Bromley Church, dedicated to St. Peter and St. Paul, is a spacious building, and consists of a nave, chancel, and aisles, with an embattled tower surmounted by a cupola, at the west end: the north aisle was rebuilt in 1792; to

their Queen. After travelling over various parts of the kingdom, during the greater part of a century, she settled at Norwood; whitizer her great age, and the fame of her fortune-telling, attracted numerous visitors. From a habit of sitting on the ground, with her chin resting on her knees, the sinews at length became so contracted, that she could not rise from that posture: after her death, they were oblige to inclose her body in a deep square box. Her funeral was attended by two mourning coaches ; a sermon was preached upon the occasion, and a great concourse of people attended the ceremony. There is an engraved portrait of Margaret Finch from a drawing made in 1739; and her picture adorns the sign-post of a house of public entertainment in Norwood, called the Gipsey House." -Lysons's Environs, IV.301,

which bishop Thomas contributed 5001. The sepulchral memorials are numerous: here are said to have been bu. ried bishops WARDONE, HENCHE, YONGE, BUCKERIDGE, and PEARCE. Dr. John HAWKSWORTH, author of the Adventurer, &c. and who died in November 1773, aged fifty-eight, has also a monument here: he was long an inhabitant of Bromley. The font is of a square form, the sides ornamented with ranges of plain and semicircular arches.

Bromley COLLEGE was founded in pursuance of the will of the benevolent John Warner, bishop of Rochester, bearing date in 1666, for the residence and maintenance of twenty widows of loyal and orthodox clergymen. The original endowments have been greatly augmented by the gifts of various persons since that period; and in 1756, Mrs. Helen Betenson bequeathed the sum of 10,000l. for the purpose of erecting ten additional houses for as many widows of clergymen: a bequest of 12,0001. has been since added under certain limitations, by William Pearce, Esq. brother to bishop Pearce, for the building ten more houses for clergymens' widows; so that this excellent charity is now in a very fourishing state. The widows on bishop Warner's foundation have an annual allowance of 301. 10s. each, with coals and candles: the others have, 201. each. The salary of the chaplain, who must belong to Magdalen College, Oxford, is now about 861. yearly. This institution is under the management of fourteen trustees ; seven of them are, the archbishop of Canterbury, the bishop of London ; the bishop, the archdeacon, and the chancellor of Rochester; the dean of St. Paul's, and the Dean of the Arches for the time being; the others are elective: the college buildings are pleasantly situated at the north end of the town. In Bromley is also a CHARITY School for the clothing and education of thirteen boys, and the same number of girls.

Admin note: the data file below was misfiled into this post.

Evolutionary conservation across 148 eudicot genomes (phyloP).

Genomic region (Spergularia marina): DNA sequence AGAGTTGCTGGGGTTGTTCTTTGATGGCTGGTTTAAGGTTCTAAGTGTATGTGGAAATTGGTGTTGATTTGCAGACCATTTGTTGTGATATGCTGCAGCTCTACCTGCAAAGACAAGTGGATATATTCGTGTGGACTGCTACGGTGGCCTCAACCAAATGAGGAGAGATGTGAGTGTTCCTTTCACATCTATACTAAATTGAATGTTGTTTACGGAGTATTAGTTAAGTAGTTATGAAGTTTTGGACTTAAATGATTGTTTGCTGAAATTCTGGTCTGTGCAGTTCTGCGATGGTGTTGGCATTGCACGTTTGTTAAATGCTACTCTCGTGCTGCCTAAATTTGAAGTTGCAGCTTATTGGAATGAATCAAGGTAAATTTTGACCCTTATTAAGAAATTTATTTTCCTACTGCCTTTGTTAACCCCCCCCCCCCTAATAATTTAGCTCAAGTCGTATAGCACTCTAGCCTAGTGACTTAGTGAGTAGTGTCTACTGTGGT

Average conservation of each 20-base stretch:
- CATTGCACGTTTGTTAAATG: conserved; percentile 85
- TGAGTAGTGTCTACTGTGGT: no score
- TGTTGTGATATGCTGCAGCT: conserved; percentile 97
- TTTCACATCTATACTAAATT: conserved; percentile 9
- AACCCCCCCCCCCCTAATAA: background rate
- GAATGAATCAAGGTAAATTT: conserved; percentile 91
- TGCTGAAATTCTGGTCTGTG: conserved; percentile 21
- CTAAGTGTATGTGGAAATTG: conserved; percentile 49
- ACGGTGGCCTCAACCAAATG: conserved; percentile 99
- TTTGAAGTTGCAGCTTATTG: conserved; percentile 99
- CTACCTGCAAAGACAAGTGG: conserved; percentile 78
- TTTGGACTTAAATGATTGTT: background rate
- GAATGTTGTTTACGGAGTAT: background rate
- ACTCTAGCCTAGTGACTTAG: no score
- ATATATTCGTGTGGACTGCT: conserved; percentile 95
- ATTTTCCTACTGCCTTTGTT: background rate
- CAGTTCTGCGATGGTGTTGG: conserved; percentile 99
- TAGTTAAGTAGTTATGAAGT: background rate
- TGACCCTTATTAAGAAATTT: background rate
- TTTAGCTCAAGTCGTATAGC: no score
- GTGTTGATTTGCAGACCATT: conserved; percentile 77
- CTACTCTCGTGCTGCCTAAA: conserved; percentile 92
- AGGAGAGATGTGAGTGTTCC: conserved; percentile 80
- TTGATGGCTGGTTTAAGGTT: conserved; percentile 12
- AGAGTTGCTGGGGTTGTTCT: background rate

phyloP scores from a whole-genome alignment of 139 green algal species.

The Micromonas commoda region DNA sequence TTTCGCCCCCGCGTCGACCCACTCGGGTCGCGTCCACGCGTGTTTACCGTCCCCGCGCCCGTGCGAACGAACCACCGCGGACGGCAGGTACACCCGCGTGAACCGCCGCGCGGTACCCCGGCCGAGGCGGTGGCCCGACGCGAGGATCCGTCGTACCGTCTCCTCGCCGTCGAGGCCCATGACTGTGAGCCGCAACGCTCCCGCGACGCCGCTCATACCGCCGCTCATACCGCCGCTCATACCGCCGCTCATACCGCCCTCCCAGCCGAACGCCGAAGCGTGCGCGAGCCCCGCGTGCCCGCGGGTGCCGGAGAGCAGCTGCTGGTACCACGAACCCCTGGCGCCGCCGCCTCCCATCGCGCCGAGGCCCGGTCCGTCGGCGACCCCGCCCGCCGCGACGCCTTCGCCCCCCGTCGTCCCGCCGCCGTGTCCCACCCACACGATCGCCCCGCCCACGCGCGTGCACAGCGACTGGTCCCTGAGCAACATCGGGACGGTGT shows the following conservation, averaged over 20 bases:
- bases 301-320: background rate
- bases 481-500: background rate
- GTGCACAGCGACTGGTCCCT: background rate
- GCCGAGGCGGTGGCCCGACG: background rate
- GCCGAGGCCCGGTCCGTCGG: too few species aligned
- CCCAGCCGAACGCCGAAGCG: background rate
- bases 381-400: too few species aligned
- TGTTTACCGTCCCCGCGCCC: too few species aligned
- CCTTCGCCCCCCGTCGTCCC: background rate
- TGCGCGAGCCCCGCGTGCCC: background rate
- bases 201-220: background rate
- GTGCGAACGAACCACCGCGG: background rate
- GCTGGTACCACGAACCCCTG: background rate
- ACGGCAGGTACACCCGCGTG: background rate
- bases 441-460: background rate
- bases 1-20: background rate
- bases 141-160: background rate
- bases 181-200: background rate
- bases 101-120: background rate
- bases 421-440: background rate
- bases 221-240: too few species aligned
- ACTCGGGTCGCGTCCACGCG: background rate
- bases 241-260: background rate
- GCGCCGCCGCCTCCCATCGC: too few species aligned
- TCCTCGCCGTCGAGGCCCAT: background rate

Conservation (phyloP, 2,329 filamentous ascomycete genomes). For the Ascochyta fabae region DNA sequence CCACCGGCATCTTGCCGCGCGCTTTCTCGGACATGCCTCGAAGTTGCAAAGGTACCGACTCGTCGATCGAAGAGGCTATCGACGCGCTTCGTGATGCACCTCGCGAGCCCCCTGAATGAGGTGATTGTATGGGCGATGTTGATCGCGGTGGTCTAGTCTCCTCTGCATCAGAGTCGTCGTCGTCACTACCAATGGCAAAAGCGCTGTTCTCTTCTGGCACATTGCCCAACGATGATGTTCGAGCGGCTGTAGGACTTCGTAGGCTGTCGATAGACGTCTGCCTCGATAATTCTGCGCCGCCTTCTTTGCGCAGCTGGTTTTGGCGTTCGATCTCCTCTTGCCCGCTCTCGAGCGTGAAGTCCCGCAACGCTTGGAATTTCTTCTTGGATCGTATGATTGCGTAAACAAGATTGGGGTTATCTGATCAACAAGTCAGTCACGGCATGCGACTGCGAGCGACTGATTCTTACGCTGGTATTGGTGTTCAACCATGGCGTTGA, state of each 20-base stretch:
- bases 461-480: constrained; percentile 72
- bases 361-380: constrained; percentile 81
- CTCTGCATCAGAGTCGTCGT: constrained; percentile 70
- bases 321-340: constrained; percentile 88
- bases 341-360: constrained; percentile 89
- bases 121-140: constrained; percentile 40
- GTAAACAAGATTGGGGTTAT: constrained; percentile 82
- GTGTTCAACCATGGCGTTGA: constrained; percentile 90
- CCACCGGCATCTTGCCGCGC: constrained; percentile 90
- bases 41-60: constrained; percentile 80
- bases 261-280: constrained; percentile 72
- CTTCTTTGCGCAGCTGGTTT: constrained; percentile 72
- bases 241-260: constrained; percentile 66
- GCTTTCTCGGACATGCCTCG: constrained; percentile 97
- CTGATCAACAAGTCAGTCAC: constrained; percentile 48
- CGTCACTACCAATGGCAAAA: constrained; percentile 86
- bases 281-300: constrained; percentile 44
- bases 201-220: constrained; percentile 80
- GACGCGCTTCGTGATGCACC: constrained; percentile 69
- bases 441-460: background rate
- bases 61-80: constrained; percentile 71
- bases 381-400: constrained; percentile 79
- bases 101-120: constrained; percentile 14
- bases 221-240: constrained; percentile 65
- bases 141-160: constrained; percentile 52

The grant for holding the market was obtained by the bishop of Rochester from Henry the Sixth, in the year 1447 or 1448.